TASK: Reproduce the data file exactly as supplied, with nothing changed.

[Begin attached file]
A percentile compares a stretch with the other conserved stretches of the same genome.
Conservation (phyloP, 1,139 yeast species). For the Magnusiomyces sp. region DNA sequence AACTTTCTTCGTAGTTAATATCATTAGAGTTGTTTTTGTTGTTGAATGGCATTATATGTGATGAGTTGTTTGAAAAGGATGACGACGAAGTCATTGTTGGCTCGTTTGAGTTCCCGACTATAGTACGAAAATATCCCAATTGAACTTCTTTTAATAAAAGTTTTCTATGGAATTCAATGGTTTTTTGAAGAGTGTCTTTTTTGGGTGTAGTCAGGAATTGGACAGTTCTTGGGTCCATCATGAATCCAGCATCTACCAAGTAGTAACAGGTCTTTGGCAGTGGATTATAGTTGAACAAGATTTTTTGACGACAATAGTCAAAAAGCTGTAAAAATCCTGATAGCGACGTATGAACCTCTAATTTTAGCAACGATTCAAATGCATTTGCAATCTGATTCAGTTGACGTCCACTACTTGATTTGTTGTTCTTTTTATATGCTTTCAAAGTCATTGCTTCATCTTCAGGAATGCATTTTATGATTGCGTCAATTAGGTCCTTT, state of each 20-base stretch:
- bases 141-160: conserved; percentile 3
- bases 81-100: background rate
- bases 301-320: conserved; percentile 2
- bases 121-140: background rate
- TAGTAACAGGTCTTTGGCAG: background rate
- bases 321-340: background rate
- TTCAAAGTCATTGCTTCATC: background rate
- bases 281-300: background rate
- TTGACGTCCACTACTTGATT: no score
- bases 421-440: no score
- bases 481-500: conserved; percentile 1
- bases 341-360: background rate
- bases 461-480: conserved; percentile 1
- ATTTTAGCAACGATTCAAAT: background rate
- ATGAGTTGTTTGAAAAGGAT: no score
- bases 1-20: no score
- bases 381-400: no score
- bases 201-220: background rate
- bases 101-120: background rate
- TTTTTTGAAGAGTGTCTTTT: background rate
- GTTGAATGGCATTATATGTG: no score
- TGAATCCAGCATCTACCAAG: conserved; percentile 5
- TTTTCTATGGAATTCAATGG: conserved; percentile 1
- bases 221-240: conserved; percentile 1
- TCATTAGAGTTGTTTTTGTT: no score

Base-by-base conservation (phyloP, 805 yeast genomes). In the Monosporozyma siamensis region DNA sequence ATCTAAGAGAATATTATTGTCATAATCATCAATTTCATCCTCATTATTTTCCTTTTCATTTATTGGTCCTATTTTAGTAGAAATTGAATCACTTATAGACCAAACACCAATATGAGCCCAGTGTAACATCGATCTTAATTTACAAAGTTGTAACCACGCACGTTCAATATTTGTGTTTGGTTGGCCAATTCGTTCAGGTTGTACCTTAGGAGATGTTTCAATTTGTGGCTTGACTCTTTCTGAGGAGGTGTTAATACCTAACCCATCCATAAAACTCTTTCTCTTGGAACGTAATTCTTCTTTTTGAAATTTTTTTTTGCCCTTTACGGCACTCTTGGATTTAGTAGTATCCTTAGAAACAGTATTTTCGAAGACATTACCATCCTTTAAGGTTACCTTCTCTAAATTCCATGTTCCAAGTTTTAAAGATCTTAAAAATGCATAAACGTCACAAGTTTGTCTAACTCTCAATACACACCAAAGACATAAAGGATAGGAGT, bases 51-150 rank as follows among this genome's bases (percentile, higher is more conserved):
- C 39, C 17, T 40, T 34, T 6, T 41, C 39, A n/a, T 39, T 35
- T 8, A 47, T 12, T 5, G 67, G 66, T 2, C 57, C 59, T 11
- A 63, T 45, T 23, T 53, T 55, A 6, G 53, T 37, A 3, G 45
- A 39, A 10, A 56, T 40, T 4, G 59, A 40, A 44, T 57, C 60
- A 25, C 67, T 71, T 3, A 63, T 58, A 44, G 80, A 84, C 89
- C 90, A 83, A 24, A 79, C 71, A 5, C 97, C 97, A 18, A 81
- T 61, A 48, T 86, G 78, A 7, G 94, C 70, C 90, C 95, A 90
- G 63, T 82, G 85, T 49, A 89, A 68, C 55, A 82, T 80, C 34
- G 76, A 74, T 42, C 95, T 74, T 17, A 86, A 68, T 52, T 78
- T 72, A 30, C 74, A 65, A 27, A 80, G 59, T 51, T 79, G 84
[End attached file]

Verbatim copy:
A percentile compares a stretch with the other conserved stretches of the same genome.
Conservation (phyloP, 1,139 yeast species). For the Magnusiomyces sp. region DNA sequence AACTTTCTTCGTAGTTAATATCATTAGAGTTGTTTTTGTTGTTGAATGGCATTATATGTGATGAGTTGTTTGAAAAGGATGACGACGAAGTCATTGTTGGCTCGTTTGAGTTCCCGACTATAGTACGAAAATATCCCAATTGAACTTCTTTTAATAAAAGTTTTCTATGGAATTCAATGGTTTTTTGAAGAGTGTCTTTTTTGGGTGTAGTCAGGAATTGGACAGTTCTTGGGTCCATCATGAATCCAGCATCTACCAAGTAGTAACAGGTCTTTGGCAGTGGATTATAGTTGAACAAGATTTTTTGACGACAATAGTCAAAAAGCTGTAAAAATCCTGATAGCGACGTATGAACCTCTAATTTTAGCAACGATTCAAATGCATTTGCAATCTGATTCAGTTGACGTCCACTACTTGATTTGTTGTTCTTTTTATATGCTTTCAAAGTCATTGCTTCATCTTCAGGAATGCATTTTATGATTGCGTCAATTAGGTCCTTT, state of each 20-base stretch:
- bases 141-160: conserved; percentile 3
- bases 81-100: background rate
- bases 301-320: conserved; percentile 2
- bases 121-140: background rate
- TAGTAACAGGTCTTTGGCAG: background rate
- bases 321-340: background rate
- TTCAAAGTCATTGCTTCATC: background rate
- bases 281-300: background rate
- TTGACGTCCACTACTTGATT: no score
- bases 421-440: no score
- bases 481-500: conserved; percentile 1
- bases 341-360: background rate
- bases 461-480: conserved; percentile 1
- ATTTTAGCAACGATTCAAAT: background rate
- ATGAGTTGTTTGAAAAGGAT: no score
- bases 1-20: no score
- bases 381-400: no score
- bases 201-220: background rate
- bases 101-120: background rate
- TTTTTTGAAGAGTGTCTTTT: background rate
- GTTGAATGGCATTATATGTG: no score
- TGAATCCAGCATCTACCAAG: conserved; percentile 5
- TTTTCTATGGAATTCAATGG: conserved; percentile 1
- bases 221-240: conserved; percentile 1
- TCATTAGAGTTGTTTTTGTT: no score

Base-by-base conservation (phyloP, 805 yeast genomes). In the Monosporozyma siamensis region DNA sequence ATCTAAGAGAATATTATTGTCATAATCATCAATTTCATCCTCATTATTTTCCTTTTCATTTATTGGTCCTATTTTAGTAGAAATTGAATCACTTATAGACCAAACACCAATATGAGCCCAGTGTAACATCGATCTTAATTTACAAAGTTGTAACCACGCACGTTCAATATTTGTGTTTGGTTGGCCAATTCGTTCAGGTTGTACCTTAGGAGATGTTTCAATTTGTGGCTTGACTCTTTCTGAGGAGGTGTTAATACCTAACCCATCCATAAAACTCTTTCTCTTGGAACGTAATTCTTCTTTTTGAAATTTTTTTTTGCCCTTTACGGCACTCTTGGATTTAGTAGTATCCTTAGAAACAGTATTTTCGAAGACATTACCATCCTTTAAGGTTACCTTCTCTAAATTCCATGTTCCAAGTTTTAAAGATCTTAAAAATGCATAAACGTCACAAGTTTGTCTAACTCTCAATACACACCAAAGACATAAAGGATAGGAGT, bases 51-150 rank as follows among this genome's bases (percentile, higher is more conserved):
- C 39, C 17, T 40, T 34, T 6, T 41, C 39, A n/a, T 39, T 35
- T 8, A 47, T 12, T 5, G 67, G 66, T 2, C 57, C 59, T 11
- A 63, T 45, T 23, T 53, T 55, A 6, G 53, T 37, A 3, G 45
- A 39, A 10, A 56, T 40, T 4, G 59, A 40, A 44, T 57, C 60
- A 25, C 67, T 71, T 3, A 63, T 58, A 44, G 80, A 84, C 89
- C 90, A 83, A 24, A 79, C 71, A 5, C 97, C 97, A 18, A 81
- T 61, A 48, T 86, G 78, A 7, G 94, C 70, C 90, C 95, A 90
- G 63, T 82, G 85, T 49, A 89, A 68, C 55, A 82, T 80, C 34
- G 76, A 74, T 42, C 95, T 74, T 17, A 86, A 68, T 52, T 78
- T 72, A 30, C 74, A 65, A 27, A 80, G 59, T 51, T 79, G 84